PPC: Anything But Routine

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Robert Brady wrote a great post this week over at the Clix Marketing blog called How Valuable Are PPC Skills Anyway? I love the perspective he shared on PPC skills and commoditization – something that’s been talked about a lot in the search blogosphere of late.

Some people have wondered whether automation will eventually put PPC professionals out of a job. It’s a fair point. Look at the manufacturing industry, where many jobs have been taken over by machines and robots, and others have been shipped overseas, where labor is cheap. Could the same thing happen in PPC?

In his article, Robert postulates that routine PPC tasks can be done via automation. If you’re just doing routine tasks, your job may be in jeopardy. There are tools out there that can do bid management, budget management, keyword research, ad testing, and many other routine tasks.

But if you’re actually working on strategy, and overseeing the work that the tools do, then your job should be secure. Check out this graph that Robert referenced in his post:

graph
Back in 1983, when I graduated high school, the same number of people were employed in routine cognitive and non-routine cognitive jobs. Over the past 30 years, the number of routine cognitive jobs hasn’t grown – the line is nearly flat. But non-routine cognitive jobs have grown – and at a faster rate than the other 3 job types.

Strategic PPC is non-routine cognitive work. I can’t tell you the last time I did the same thing 2 days in a row. It doesn’t happen. Are there routine tasks I perform? Sure. Do I do the exact same thing every day for every account? Absolutely not!

There is a place for routine work in every job out there. But if you’re spending every day doing routine tasks, your job may be taken over by automation someday soon.

It’s my hope that all PPC professionals end up doing non-routine cognitive work. It’s what makes this industry so much fun. It’s also my hope that search marketing conferences start focusing less on how-to tactics and more on strategy. It’s in PPC strategy that our value lies.

Do yourself a favor and check out Robert’s post if you haven’t already. And if you’re practicing or teaching assembly line PPC, you might want to start thinking about PPC strategy a little more. Check out the “pay per click strategy” section on this blog. Read blogs by others. Focus on objectives. Ask “why” every day. In short, make sure you’re doing non-routine cognitive work.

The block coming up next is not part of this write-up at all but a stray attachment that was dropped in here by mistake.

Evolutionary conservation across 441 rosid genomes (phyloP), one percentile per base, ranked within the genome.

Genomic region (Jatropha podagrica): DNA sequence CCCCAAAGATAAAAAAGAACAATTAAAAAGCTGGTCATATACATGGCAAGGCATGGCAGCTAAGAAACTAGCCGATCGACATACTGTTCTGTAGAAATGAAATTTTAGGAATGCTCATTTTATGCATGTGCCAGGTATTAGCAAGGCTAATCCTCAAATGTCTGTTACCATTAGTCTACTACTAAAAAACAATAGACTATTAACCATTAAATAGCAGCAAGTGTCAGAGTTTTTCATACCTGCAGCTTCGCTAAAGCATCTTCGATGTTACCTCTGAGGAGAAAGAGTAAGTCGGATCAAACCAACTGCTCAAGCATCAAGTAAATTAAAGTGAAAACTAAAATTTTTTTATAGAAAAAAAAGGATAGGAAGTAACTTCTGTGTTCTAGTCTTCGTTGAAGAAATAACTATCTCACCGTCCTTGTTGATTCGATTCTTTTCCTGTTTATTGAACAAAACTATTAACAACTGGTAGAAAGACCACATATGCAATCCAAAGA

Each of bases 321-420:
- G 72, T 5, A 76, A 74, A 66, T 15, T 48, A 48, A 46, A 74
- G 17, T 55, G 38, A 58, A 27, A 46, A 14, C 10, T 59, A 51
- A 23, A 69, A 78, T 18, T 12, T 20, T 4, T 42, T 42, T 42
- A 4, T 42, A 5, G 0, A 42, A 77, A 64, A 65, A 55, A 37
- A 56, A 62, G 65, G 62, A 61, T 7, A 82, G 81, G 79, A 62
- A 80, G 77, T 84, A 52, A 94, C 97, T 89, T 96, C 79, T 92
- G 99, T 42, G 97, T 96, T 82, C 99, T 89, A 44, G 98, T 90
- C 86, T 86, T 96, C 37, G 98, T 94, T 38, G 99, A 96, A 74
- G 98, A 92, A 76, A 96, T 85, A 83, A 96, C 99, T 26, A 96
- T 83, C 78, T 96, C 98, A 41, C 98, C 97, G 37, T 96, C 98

Did you read Robert’s article? How do you balance routine PPC tasks with non-routine PPC strategy? Share in the comments!

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Comments

  1. Thanks for the mention and it really is something that people need to consider for their long-term career plans.

    • Melissa Mackey says:

      You’re welcome! I totally agree that it’s something that everyone, in every job, needs to consider. Thanks for the inspiration!

  2. As usual, great article with smart perspectives. You reminded me of this new 2 minute Harvard business review video Automation for amplification instead of replacement of human skill: s.hbr.org/1ZgtGVm

  3. I agree that Routine Cognitive jobs are less likely to be automated away but there aren’t that many jobs of that variety in the first place and they’re at not insignificant risk of being offshored away to lower cost destinations.

    • Melissa Mackey says:

      Not sure I understand your comment. I was saying that non-routine cognitive jobs are less likely to be automated. And that’s what strategic PPC is. There are plenty of these jobs available and they’re unlikely to be offshored. There’s still something to be said for in-person meetings with your agency. 🙂

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  1. […] PPC: Anything But Routine: How can we as marketers move from the how-to tactics to the strategy side of PPC? […]

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